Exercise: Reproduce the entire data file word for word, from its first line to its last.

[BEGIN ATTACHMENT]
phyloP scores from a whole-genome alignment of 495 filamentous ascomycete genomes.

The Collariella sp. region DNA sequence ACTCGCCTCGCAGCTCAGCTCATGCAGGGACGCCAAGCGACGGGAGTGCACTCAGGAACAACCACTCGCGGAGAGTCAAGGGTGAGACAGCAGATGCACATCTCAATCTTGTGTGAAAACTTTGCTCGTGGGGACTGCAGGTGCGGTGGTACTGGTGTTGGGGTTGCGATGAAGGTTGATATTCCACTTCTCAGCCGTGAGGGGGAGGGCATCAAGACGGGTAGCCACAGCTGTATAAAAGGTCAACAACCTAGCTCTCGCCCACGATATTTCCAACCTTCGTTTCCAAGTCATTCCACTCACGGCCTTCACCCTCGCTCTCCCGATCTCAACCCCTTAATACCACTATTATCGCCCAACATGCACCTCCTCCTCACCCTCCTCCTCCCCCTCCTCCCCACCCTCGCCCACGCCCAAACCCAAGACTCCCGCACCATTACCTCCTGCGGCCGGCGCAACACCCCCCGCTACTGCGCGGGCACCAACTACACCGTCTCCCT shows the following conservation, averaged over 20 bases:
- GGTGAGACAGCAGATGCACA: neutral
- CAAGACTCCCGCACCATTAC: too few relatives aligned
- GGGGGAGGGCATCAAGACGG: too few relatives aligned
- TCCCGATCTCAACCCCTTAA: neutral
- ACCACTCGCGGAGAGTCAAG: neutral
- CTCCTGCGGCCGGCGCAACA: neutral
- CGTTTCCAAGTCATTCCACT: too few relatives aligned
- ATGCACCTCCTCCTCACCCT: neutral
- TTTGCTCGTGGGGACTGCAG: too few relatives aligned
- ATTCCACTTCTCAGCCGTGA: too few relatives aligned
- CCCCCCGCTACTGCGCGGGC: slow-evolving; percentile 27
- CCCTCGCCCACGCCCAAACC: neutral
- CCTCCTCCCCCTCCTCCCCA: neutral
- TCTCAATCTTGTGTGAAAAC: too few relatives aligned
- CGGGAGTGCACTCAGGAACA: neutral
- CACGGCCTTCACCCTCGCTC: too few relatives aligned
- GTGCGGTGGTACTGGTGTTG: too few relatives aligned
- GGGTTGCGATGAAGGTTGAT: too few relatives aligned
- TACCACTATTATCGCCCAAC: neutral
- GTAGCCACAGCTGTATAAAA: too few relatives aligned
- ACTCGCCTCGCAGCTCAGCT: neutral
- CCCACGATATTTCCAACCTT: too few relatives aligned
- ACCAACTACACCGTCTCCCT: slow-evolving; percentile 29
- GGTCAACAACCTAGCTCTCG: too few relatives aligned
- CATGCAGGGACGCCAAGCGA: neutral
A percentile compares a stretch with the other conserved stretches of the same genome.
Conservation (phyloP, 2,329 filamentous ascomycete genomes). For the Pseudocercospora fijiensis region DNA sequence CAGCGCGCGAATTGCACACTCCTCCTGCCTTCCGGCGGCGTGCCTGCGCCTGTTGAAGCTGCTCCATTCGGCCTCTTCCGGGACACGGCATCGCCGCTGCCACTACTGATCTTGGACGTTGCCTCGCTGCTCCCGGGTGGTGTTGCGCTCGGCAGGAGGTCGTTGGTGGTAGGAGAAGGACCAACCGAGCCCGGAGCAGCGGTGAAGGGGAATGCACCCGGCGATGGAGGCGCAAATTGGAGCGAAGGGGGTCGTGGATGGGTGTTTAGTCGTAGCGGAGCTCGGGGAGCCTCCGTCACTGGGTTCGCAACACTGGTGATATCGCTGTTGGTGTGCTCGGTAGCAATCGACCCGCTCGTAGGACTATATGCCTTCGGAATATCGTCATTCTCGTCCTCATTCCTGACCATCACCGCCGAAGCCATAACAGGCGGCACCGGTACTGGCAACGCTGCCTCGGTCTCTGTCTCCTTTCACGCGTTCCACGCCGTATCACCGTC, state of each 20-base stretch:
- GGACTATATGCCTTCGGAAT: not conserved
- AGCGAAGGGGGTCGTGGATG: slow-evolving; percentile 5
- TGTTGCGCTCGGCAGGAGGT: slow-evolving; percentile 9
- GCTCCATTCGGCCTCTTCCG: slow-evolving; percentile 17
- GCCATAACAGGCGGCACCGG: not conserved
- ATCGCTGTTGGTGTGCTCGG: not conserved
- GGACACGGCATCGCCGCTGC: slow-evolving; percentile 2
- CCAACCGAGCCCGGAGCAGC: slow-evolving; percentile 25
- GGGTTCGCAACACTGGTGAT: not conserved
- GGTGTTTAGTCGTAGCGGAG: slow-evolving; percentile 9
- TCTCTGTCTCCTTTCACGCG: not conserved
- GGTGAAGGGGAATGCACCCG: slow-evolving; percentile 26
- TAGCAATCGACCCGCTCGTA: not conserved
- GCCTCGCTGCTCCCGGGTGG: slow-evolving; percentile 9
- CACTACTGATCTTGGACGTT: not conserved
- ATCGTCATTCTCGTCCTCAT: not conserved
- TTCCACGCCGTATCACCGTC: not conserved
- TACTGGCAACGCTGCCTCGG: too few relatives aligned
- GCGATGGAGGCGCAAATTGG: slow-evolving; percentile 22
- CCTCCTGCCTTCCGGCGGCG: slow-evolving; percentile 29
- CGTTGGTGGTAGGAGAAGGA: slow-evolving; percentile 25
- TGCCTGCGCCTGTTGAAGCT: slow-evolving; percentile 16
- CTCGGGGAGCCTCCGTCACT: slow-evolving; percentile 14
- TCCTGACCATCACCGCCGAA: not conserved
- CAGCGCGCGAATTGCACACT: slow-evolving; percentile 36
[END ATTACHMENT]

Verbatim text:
phyloP scores from a whole-genome alignment of 495 filamentous ascomycete genomes.

The Collariella sp. region DNA sequence ACTCGCCTCGCAGCTCAGCTCATGCAGGGACGCCAAGCGACGGGAGTGCACTCAGGAACAACCACTCGCGGAGAGTCAAGGGTGAGACAGCAGATGCACATCTCAATCTTGTGTGAAAACTTTGCTCGTGGGGACTGCAGGTGCGGTGGTACTGGTGTTGGGGTTGCGATGAAGGTTGATATTCCACTTCTCAGCCGTGAGGGGGAGGGCATCAAGACGGGTAGCCACAGCTGTATAAAAGGTCAACAACCTAGCTCTCGCCCACGATATTTCCAACCTTCGTTTCCAAGTCATTCCACTCACGGCCTTCACCCTCGCTCTCCCGATCTCAACCCCTTAATACCACTATTATCGCCCAACATGCACCTCCTCCTCACCCTCCTCCTCCCCCTCCTCCCCACCCTCGCCCACGCCCAAACCCAAGACTCCCGCACCATTACCTCCTGCGGCCGGCGCAACACCCCCCGCTACTGCGCGGGCACCAACTACACCGTCTCCCT shows the following conservation, averaged over 20 bases:
- GGTGAGACAGCAGATGCACA: neutral
- CAAGACTCCCGCACCATTAC: too few relatives aligned
- GGGGGAGGGCATCAAGACGG: too few relatives aligned
- TCCCGATCTCAACCCCTTAA: neutral
- ACCACTCGCGGAGAGTCAAG: neutral
- CTCCTGCGGCCGGCGCAACA: neutral
- CGTTTCCAAGTCATTCCACT: too few relatives aligned
- ATGCACCTCCTCCTCACCCT: neutral
- TTTGCTCGTGGGGACTGCAG: too few relatives aligned
- ATTCCACTTCTCAGCCGTGA: too few relatives aligned
- CCCCCCGCTACTGCGCGGGC: slow-evolving; percentile 27
- CCCTCGCCCACGCCCAAACC: neutral
- CCTCCTCCCCCTCCTCCCCA: neutral
- TCTCAATCTTGTGTGAAAAC: too few relatives aligned
- CGGGAGTGCACTCAGGAACA: neutral
- CACGGCCTTCACCCTCGCTC: too few relatives aligned
- GTGCGGTGGTACTGGTGTTG: too few relatives aligned
- GGGTTGCGATGAAGGTTGAT: too few relatives aligned
- TACCACTATTATCGCCCAAC: neutral
- GTAGCCACAGCTGTATAAAA: too few relatives aligned
- ACTCGCCTCGCAGCTCAGCT: neutral
- CCCACGATATTTCCAACCTT: too few relatives aligned
- ACCAACTACACCGTCTCCCT: slow-evolving; percentile 29
- GGTCAACAACCTAGCTCTCG: too few relatives aligned
- CATGCAGGGACGCCAAGCGA: neutral
A percentile compares a stretch with the other conserved stretches of the same genome.
Conservation (phyloP, 2,329 filamentous ascomycete genomes). For the Pseudocercospora fijiensis region DNA sequence CAGCGCGCGAATTGCACACTCCTCCTGCCTTCCGGCGGCGTGCCTGCGCCTGTTGAAGCTGCTCCATTCGGCCTCTTCCGGGACACGGCATCGCCGCTGCCACTACTGATCTTGGACGTTGCCTCGCTGCTCCCGGGTGGTGTTGCGCTCGGCAGGAGGTCGTTGGTGGTAGGAGAAGGACCAACCGAGCCCGGAGCAGCGGTGAAGGGGAATGCACCCGGCGATGGAGGCGCAAATTGGAGCGAAGGGGGTCGTGGATGGGTGTTTAGTCGTAGCGGAGCTCGGGGAGCCTCCGTCACTGGGTTCGCAACACTGGTGATATCGCTGTTGGTGTGCTCGGTAGCAATCGACCCGCTCGTAGGACTATATGCCTTCGGAATATCGTCATTCTCGTCCTCATTCCTGACCATCACCGCCGAAGCCATAACAGGCGGCACCGGTACTGGCAACGCTGCCTCGGTCTCTGTCTCCTTTCACGCGTTCCACGCCGTATCACCGTC, state of each 20-base stretch:
- GGACTATATGCCTTCGGAAT: not conserved
- AGCGAAGGGGGTCGTGGATG: slow-evolving; percentile 5
- TGTTGCGCTCGGCAGGAGGT: slow-evolving; percentile 9
- GCTCCATTCGGCCTCTTCCG: slow-evolving; percentile 17
- GCCATAACAGGCGGCACCGG: not conserved
- ATCGCTGTTGGTGTGCTCGG: not conserved
- GGACACGGCATCGCCGCTGC: slow-evolving; percentile 2
- CCAACCGAGCCCGGAGCAGC: slow-evolving; percentile 25
- GGGTTCGCAACACTGGTGAT: not conserved
- GGTGTTTAGTCGTAGCGGAG: slow-evolving; percentile 9
- TCTCTGTCTCCTTTCACGCG: not conserved
- GGTGAAGGGGAATGCACCCG: slow-evolving; percentile 26
- TAGCAATCGACCCGCTCGTA: not conserved
- GCCTCGCTGCTCCCGGGTGG: slow-evolving; percentile 9
- CACTACTGATCTTGGACGTT: not conserved
- ATCGTCATTCTCGTCCTCAT: not conserved
- TTCCACGCCGTATCACCGTC: not conserved
- TACTGGCAACGCTGCCTCGG: too few relatives aligned
- GCGATGGAGGCGCAAATTGG: slow-evolving; percentile 22
- CCTCCTGCCTTCCGGCGGCG: slow-evolving; percentile 29
- CGTTGGTGGTAGGAGAAGGA: slow-evolving; percentile 25
- TGCCTGCGCCTGTTGAAGCT: slow-evolving; percentile 16
- CTCGGGGAGCCTCCGTCACT: slow-evolving; percentile 14
- TCCTGACCATCACCGCCGAA: not conserved
- CAGCGCGCGAATTGCACACT: slow-evolving; percentile 36